Kuchar chased by familiar phenom from college yearsAug 14th, 2010 | By sportsnews | Category: Sports
SHEBOYGAN, Wis. — Bryce Molder got an early preview of what Matt Kuchar had in store for the field of the 92nd PGA Championship.
And we don’t mean more than a decade ago, when they were nearly unbeatable teammates in college.
The two former Georgia Tech stars played practice rounds together on Tuesday and Wednesday at Whistling Straits. Kuchar hit it straight and Molder was whistling.
“He made 13 birdies in 27 holes,” Molder laughed. “Needless to say, I paid him.”
No worries, because despite a rather lengthy delay, the overdue payoff for the pair of all-everything amateur stars is finally at hand. Continuing the best season of his career, Kuchar took the 36-hole lead at 8 under on Friday at Whistling Straits, three shots ahead of Molder, who is tied for third among those in the clubhouse.
Kuchar, who at 32 is a year older than his former teammate, has plenty in common with Molder, and not just in terms of their college credentials and the name of the school on the diploma. Kuchar won the 1997 U.S. Amateur, was a media darling as low amateur at the Masters and U.S. Open the following year, and was viewed as a can’t-miss pro prospect with a massive marketable upside.
Molder, a year behind Kuchar, was even more of a prodigy and the rarest of the rare. He was a four-time first-team All-American, a feat that had been accomplished only three other times, including by Phil Mickelson and David Duval. The two burned up Atlanta like nobody since Sherman.
Then golf intervened. Heaping helpings of humility, at some point, is all that is assured.
“I think that’s the beauty of the sport,” Kuchar said. “There’s no guaranteed contract. You have to perform. And it’s a tough game.”
The two former phenoms are finally kicking back.
Kuchar, who is ninth on the money list and seemingly on the way to his first Ryder Cup, won his first PGA Tour event as a rookie in 2002, so his star seemed in ascension. Three years later, he was bounced back to the Nationwide Tour, golf’s version of Triple-A. Also kicking around in the minors after failing to make the big leagues was Molder.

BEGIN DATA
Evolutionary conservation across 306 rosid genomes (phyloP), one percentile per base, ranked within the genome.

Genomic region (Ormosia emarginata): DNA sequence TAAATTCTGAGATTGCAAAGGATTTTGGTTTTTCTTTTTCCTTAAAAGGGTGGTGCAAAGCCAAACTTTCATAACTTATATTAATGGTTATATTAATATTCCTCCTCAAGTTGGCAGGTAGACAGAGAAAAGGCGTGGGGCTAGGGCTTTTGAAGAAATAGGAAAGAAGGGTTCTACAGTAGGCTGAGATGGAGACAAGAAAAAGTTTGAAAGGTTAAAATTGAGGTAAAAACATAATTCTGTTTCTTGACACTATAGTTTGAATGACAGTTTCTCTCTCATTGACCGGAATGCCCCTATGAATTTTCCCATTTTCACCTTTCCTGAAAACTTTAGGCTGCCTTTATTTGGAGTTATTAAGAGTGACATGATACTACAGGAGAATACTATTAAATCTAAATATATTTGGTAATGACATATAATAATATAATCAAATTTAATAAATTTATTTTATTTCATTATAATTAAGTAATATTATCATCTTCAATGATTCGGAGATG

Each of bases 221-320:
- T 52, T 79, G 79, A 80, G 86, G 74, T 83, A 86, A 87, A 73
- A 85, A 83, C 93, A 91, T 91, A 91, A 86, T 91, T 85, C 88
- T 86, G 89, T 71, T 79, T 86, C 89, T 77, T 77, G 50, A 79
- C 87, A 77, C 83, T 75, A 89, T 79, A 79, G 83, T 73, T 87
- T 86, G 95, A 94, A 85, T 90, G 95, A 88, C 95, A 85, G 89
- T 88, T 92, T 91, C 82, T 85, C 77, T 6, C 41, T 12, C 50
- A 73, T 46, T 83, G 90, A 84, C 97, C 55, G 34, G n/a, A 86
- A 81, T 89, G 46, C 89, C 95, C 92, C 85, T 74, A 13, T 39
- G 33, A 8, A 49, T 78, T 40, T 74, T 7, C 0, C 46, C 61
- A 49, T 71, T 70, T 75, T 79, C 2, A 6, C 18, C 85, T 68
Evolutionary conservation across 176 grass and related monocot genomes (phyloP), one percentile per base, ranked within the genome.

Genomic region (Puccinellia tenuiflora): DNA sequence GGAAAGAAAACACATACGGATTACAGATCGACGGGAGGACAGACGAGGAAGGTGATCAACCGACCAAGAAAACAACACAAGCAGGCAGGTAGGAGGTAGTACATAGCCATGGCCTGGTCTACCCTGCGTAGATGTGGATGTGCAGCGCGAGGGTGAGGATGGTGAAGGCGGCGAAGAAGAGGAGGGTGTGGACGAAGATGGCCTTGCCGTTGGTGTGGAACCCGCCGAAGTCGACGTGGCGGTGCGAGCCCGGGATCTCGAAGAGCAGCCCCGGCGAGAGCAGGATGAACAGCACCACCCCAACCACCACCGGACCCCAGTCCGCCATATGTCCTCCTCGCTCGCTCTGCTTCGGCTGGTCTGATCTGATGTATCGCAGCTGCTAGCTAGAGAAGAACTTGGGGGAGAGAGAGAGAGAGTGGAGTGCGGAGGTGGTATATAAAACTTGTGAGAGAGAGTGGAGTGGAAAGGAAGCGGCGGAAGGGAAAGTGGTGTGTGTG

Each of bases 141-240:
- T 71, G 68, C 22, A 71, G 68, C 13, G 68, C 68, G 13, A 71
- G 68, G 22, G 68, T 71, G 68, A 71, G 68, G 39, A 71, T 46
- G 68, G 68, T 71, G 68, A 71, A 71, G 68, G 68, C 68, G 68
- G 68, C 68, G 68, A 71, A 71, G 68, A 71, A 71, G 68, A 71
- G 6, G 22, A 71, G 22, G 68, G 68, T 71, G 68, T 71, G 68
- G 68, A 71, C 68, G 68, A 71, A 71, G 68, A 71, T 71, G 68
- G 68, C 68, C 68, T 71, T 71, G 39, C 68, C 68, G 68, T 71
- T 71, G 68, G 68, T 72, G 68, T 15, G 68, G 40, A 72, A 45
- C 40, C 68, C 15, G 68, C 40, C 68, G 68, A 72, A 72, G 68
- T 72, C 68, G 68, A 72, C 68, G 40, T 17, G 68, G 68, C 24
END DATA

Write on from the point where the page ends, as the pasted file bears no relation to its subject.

“I think most people would have expected the two of us to be doing this earlier on in our career,” Kuchar said. “But I remember talking to some guys when I was fresh on tour, talking to them about a 10-year learning curve out here.”
Kuchar, already a millionaire, looked at them like they were certifiable.
“I went out and had a win straightaway in 2002 and thought it would be smooth sailing, and yet here I am 10 years into it and I feel like just now, maybe there is something to this learning curve,” he said. “I can’t tell you what it is; I can’t tell you what the difference is. I don’t know if it’s comfort level. It’s kind of one of those unspoken things that I’m really not sure how to describe it to people, other than maybe there really is a 10-year learning curve.”
It’s probably maturity as much as anything. Molder made a self-deprecating crack about the fact that both of them were finally atop a major-championship leaderboard after two rounds. About time, right?
“We thought it might happen a little sooner,” laughed Molder, who stands a solid 50th on the tour money list.
Like, seven or eight years ago.
You could count Kuchar among the long list of those who thought Molder would have been a household name by now.
“I would have told you hands down, Bryce would have dominated out here straightaway,” Kuchar said. “I thought Bryce had no chinks in the armor. Out of school, he was hands-down the best player in college golf.
“I thought, ‘There was a guy that’s going straight to the big leagues and going to do well out here.’ It’s just a funny game.”
He has it backward. It’s more of a cry-till-you-laugh game.
Molder’s ascendance was self-induced. In college, he was a short-game wizard who felt his ball-striking needed a major overhaul since it didn’t measure up to what he saw in other tour players. A thousand swing tweaks later, he accepted that his putting was the strength of his game and he stopped fretting over the technical aspects of his swing. He earned his card in 2002 and 2007 but failed to stay in the top 125 until last season, when he finished 63rd.
“I was almost embarrassed,” he said of his ball-striking out of college. “That was the start of the road to where we are today.”
It had twists, detours, speed bumps, dead ends, roadblocks and a fender-bender or four. Both of the former teammates are incredibly articulate and have suffered the slings and arrows of the game with an admirable perspective.
“It’s been a journey,” Kuchar said. “Not that many people ever get to be up here.”
It sounds like a platitude, but rest assured that this pair is relishing every moment because of the cross-country trek it required to get here.
“I think sometimes paying the price and having to dig yourself out of things makes you a better person, a bigger person,” Kuchar said. “And hopefully more prepared to go out and do well in events like this.”
As even the reigning world No. 1 can attest, nobody is bullet-proof forever in this game.
“Everybody, everybody, we’re finding out, has trouble throughout their career at some point or another,” Molder said. “I think 15 years from now I’ll feel like I was fortunate to do it early and learn and be humbled by the experience and enjoy the rest of the journey.
“That’s really what I’m really enjoying is the last two or three years is just kind of the climb. I don’t even know where the journey ends — it never does.”